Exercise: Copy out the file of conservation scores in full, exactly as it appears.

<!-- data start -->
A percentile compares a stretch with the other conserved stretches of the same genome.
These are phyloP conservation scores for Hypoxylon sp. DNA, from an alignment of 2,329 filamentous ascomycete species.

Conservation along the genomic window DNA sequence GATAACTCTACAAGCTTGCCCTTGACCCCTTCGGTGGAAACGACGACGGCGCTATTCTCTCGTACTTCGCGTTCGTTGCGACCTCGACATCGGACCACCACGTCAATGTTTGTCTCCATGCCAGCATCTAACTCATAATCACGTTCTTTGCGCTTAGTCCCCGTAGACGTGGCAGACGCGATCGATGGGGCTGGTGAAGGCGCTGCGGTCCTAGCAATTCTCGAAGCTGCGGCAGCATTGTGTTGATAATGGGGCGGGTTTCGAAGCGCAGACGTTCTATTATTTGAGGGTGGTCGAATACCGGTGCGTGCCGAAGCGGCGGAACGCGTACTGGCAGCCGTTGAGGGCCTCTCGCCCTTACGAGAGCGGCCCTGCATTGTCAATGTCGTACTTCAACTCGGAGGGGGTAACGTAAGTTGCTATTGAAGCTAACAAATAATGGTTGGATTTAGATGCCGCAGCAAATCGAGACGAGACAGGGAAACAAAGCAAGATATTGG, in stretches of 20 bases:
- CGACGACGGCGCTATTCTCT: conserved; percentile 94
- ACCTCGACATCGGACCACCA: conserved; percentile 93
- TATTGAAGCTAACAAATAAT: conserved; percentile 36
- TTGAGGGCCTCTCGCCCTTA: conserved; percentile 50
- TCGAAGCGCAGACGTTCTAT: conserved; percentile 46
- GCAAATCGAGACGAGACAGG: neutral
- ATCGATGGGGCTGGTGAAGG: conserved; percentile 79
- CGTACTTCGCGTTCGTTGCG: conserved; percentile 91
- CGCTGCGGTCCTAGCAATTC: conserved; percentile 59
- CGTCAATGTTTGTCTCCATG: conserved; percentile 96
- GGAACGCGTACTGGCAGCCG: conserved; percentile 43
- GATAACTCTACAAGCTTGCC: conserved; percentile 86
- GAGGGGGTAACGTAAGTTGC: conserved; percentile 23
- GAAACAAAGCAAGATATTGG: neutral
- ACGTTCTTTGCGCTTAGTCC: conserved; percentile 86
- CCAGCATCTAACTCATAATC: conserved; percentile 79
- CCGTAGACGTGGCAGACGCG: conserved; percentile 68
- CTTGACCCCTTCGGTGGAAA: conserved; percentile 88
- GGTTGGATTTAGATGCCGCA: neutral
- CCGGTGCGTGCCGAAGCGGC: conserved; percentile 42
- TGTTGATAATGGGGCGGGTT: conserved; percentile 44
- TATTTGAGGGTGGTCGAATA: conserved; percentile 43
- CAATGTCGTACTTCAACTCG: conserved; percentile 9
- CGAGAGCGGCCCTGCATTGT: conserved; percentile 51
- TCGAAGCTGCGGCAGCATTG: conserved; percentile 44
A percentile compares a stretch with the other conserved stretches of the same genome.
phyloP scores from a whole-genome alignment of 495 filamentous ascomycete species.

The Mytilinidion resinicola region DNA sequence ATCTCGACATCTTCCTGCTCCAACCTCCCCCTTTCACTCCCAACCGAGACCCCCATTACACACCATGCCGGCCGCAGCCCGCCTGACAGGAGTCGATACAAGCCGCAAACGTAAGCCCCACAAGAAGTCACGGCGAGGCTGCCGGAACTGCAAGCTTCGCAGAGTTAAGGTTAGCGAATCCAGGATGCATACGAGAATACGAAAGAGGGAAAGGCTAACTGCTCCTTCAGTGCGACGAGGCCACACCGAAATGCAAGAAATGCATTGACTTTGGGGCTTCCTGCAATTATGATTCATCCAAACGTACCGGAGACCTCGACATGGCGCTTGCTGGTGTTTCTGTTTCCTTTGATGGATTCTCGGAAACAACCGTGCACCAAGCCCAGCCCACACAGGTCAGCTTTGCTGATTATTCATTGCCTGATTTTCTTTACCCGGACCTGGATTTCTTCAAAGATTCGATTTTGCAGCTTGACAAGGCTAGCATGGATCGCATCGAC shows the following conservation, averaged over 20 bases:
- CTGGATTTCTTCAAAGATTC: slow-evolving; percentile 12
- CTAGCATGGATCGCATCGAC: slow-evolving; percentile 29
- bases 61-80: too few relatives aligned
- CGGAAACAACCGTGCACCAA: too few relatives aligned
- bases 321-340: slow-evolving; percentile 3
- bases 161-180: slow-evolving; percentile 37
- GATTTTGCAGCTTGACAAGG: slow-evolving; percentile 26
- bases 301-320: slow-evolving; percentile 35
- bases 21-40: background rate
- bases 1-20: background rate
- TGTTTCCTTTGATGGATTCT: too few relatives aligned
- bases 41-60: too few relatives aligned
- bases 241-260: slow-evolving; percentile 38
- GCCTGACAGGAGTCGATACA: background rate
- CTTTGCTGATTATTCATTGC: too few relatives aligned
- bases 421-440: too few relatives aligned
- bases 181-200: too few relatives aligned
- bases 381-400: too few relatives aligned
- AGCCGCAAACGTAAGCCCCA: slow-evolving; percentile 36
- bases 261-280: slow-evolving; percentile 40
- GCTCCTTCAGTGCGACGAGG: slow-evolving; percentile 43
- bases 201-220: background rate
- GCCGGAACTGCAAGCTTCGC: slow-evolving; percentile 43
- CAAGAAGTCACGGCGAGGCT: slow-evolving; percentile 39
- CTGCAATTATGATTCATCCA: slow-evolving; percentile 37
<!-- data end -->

A percentile compares a stretch with the other conserved stretches of the same genome.
These are phyloP conservation scores for Hypoxylon sp. DNA, from an alignment of 2,329 filamentous ascomycete species.

Conservation along the genomic window DNA sequence GATAACTCTACAAGCTTGCCCTTGACCCCTTCGGTGGAAACGACGACGGCGCTATTCTCTCGTACTTCGCGTTCGTTGCGACCTCGACATCGGACCACCACGTCAATGTTTGTCTCCATGCCAGCATCTAACTCATAATCACGTTCTTTGCGCTTAGTCCCCGTAGACGTGGCAGACGCGATCGATGGGGCTGGTGAAGGCGCTGCGGTCCTAGCAATTCTCGAAGCTGCGGCAGCATTGTGTTGATAATGGGGCGGGTTTCGAAGCGCAGACGTTCTATTATTTGAGGGTGGTCGAATACCGGTGCGTGCCGAAGCGGCGGAACGCGTACTGGCAGCCGTTGAGGGCCTCTCGCCCTTACGAGAGCGGCCCTGCATTGTCAATGTCGTACTTCAACTCGGAGGGGGTAACGTAAGTTGCTATTGAAGCTAACAAATAATGGTTGGATTTAGATGCCGCAGCAAATCGAGACGAGACAGGGAAACAAAGCAAGATATTGG, in stretches of 20 bases:
- CGACGACGGCGCTATTCTCT: conserved; percentile 94
- ACCTCGACATCGGACCACCA: conserved; percentile 93
- TATTGAAGCTAACAAATAAT: conserved; percentile 36
- TTGAGGGCCTCTCGCCCTTA: conserved; percentile 50
- TCGAAGCGCAGACGTTCTAT: conserved; percentile 46
- GCAAATCGAGACGAGACAGG: neutral
- ATCGATGGGGCTGGTGAAGG: conserved; percentile 79
- CGTACTTCGCGTTCGTTGCG: conserved; percentile 91
- CGCTGCGGTCCTAGCAATTC: conserved; percentile 59
- CGTCAATGTTTGTCTCCATG: conserved; percentile 96
- GGAACGCGTACTGGCAGCCG: conserved; percentile 43
- GATAACTCTACAAGCTTGCC: conserved; percentile 86
- GAGGGGGTAACGTAAGTTGC: conserved; percentile 23
- GAAACAAAGCAAGATATTGG: neutral
- ACGTTCTTTGCGCTTAGTCC: conserved; percentile 86
- CCAGCATCTAACTCATAATC: conserved; percentile 79
- CCGTAGACGTGGCAGACGCG: conserved; percentile 68
- CTTGACCCCTTCGGTGGAAA: conserved; percentile 88
- GGTTGGATTTAGATGCCGCA: neutral
- CCGGTGCGTGCCGAAGCGGC: conserved; percentile 42
- TGTTGATAATGGGGCGGGTT: conserved; percentile 44
- TATTTGAGGGTGGTCGAATA: conserved; percentile 43
- CAATGTCGTACTTCAACTCG: conserved; percentile 9
- CGAGAGCGGCCCTGCATTGT: conserved; percentile 51
- TCGAAGCTGCGGCAGCATTG: conserved; percentile 44
A percentile compares a stretch with the other conserved stretches of the same genome.
phyloP scores from a whole-genome alignment of 495 filamentous ascomycete species.

The Mytilinidion resinicola region DNA sequence ATCTCGACATCTTCCTGCTCCAACCTCCCCCTTTCACTCCCAACCGAGACCCCCATTACACACCATGCCGGCCGCAGCCCGCCTGACAGGAGTCGATACAAGCCGCAAACGTAAGCCCCACAAGAAGTCACGGCGAGGCTGCCGGAACTGCAAGCTTCGCAGAGTTAAGGTTAGCGAATCCAGGATGCATACGAGAATACGAAAGAGGGAAAGGCTAACTGCTCCTTCAGTGCGACGAGGCCACACCGAAATGCAAGAAATGCATTGACTTTGGGGCTTCCTGCAATTATGATTCATCCAAACGTACCGGAGACCTCGACATGGCGCTTGCTGGTGTTTCTGTTTCCTTTGATGGATTCTCGGAAACAACCGTGCACCAAGCCCAGCCCACACAGGTCAGCTTTGCTGATTATTCATTGCCTGATTTTCTTTACCCGGACCTGGATTTCTTCAAAGATTCGATTTTGCAGCTTGACAAGGCTAGCATGGATCGCATCGAC shows the following conservation, averaged over 20 bases:
- CTGGATTTCTTCAAAGATTC: slow-evolving; percentile 12
- CTAGCATGGATCGCATCGAC: slow-evolving; percentile 29
- bases 61-80: too few relatives aligned
- CGGAAACAACCGTGCACCAA: too few relatives aligned
- bases 321-340: slow-evolving; percentile 3
- bases 161-180: slow-evolving; percentile 37
- GATTTTGCAGCTTGACAAGG: slow-evolving; percentile 26
- bases 301-320: slow-evolving; percentile 35
- bases 21-40: background rate
- bases 1-20: background rate
- TGTTTCCTTTGATGGATTCT: too few relatives aligned
- bases 41-60: too few relatives aligned
- bases 241-260: slow-evolving; percentile 38
- GCCTGACAGGAGTCGATACA: background rate
- CTTTGCTGATTATTCATTGC: too few relatives aligned
- bases 421-440: too few relatives aligned
- bases 181-200: too few relatives aligned
- bases 381-400: too few relatives aligned
- AGCCGCAAACGTAAGCCCCA: slow-evolving; percentile 36
- bases 261-280: slow-evolving; percentile 40
- GCTCCTTCAGTGCGACGAGG: slow-evolving; percentile 43
- bases 201-220: background rate
- GCCGGAACTGCAAGCTTCGC: slow-evolving; percentile 43
- CAAGAAGTCACGGCGAGGCT: slow-evolving; percentile 39
- CTGCAATTATGATTCATCCA: slow-evolving; percentile 37